ONTARIO – On the front lines of the Covid pandemic since early 2020, Sarah Poe knew she was exposed to the virus numerous times.
Yet she never fell ill. Her friends and family caught the virus. Her daughter was hit twice by the malady.
But not Poe.
More than two years after the first case of the Covid virus was detected in Malheur County, Poe, the director of the Malheur County Health Department, woke up earlier this month not feeling well.
“Mostly, I had a head cold,” said Poe.
After she encountered symptoms, Poe said she used a home test kit to determine if she had the virus.
“I tested negative at first,” said Poe.
Yet Poe said she didn’t take any chances.
“I took precautions as soon as I felt like I was having symptoms with a stuffy nose and headache,” said Poe.
The day after she completed her first test she tried again. This time she came up positive.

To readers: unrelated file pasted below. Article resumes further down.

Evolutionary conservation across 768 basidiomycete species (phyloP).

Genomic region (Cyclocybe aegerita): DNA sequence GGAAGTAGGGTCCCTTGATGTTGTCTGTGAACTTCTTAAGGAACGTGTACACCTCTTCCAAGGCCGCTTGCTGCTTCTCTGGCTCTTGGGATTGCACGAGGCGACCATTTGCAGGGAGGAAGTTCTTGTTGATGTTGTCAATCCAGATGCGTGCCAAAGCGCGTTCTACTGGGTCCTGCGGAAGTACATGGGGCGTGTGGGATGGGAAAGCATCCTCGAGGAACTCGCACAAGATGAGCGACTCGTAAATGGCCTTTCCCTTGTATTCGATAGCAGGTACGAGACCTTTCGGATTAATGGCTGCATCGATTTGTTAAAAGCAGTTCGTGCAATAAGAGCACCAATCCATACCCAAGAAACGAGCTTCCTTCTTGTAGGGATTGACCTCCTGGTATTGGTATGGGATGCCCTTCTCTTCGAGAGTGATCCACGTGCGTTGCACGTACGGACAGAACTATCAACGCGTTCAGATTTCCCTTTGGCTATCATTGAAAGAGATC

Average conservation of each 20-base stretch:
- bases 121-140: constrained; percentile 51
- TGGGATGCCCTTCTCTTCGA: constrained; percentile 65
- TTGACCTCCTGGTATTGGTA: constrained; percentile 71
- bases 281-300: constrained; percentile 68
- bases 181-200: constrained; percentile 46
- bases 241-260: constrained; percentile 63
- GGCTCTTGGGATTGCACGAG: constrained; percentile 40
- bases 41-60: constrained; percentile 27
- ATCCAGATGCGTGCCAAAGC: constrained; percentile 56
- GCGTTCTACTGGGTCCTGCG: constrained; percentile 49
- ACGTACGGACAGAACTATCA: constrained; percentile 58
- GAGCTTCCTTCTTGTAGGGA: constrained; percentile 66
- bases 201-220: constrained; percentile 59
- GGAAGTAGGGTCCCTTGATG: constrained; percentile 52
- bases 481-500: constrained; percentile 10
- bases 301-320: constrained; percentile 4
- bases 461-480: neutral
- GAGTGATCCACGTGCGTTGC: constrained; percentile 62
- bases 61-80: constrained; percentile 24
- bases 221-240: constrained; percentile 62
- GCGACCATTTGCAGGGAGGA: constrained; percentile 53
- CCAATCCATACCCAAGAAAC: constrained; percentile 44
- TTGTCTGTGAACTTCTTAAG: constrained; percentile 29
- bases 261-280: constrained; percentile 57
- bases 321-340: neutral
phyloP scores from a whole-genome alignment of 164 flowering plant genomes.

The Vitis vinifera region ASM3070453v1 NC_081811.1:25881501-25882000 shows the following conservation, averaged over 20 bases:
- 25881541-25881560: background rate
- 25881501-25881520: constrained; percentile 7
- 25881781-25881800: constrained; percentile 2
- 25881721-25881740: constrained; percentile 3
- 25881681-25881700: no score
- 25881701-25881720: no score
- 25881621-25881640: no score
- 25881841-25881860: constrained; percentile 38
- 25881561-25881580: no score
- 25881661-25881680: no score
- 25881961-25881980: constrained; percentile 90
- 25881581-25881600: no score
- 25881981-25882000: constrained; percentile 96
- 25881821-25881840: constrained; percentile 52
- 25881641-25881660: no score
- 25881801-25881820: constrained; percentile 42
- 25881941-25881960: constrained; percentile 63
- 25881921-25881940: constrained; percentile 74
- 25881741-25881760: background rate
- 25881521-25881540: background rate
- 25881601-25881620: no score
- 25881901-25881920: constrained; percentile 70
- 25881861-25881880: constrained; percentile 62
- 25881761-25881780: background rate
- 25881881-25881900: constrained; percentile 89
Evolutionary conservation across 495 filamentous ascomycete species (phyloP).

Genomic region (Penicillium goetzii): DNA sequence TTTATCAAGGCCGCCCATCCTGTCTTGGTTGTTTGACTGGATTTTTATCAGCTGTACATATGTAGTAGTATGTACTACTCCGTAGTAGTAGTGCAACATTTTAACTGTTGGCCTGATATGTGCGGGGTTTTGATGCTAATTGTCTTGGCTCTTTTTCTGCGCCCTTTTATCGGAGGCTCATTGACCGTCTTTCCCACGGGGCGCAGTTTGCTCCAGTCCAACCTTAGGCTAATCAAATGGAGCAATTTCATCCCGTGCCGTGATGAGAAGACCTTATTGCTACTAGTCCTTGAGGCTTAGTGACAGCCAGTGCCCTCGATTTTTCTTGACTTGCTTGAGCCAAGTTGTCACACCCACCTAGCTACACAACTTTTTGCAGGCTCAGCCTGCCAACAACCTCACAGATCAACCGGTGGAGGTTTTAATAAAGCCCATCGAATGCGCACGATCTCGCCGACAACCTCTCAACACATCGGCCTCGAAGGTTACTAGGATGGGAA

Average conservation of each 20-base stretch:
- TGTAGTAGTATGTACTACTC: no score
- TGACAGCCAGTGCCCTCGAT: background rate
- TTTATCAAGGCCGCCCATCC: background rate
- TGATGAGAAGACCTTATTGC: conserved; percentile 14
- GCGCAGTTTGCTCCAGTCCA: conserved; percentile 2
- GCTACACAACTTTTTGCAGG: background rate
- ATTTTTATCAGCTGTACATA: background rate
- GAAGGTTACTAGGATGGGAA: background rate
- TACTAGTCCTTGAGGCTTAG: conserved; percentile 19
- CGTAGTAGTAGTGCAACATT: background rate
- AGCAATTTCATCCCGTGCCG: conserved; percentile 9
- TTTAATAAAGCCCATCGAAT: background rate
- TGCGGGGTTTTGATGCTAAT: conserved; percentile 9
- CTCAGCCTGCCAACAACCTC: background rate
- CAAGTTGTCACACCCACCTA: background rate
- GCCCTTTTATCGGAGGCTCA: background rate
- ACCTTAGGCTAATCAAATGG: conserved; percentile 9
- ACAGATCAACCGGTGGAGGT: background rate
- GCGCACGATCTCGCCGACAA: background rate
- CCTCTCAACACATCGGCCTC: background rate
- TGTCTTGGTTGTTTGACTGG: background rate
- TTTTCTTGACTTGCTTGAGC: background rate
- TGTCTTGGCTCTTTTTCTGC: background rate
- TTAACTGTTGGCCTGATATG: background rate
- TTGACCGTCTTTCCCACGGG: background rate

“I did not feel well for four days and was home sick. I isolated five days. As long as someone’s symptoms are improving it’s a five-day isolation,” said Poe.
After day five, she said she was tired but felt better.
Poe said her brush with the Covid virus could have been worse.
“Had I not had four doses of vaccine on board, I would probably be a lot sicker,” she said.
Poe has been a big advocate for vaccines since they became available and she believes her Covid case is a good example of why inoculations are so important.
“We know overall that people who have vaccine have far less severe cases than people who do not have protection from vaccine. I do trust that my immune response through vaccination helped keep me as healthy as possible and able to recover quickly,” said Poe.
Poe returned to work after her quarantine at home.
Her best advice to avoid Covid? Get vaccinated.
News tip? Contact reporter Pat Caldwell at [email protected]
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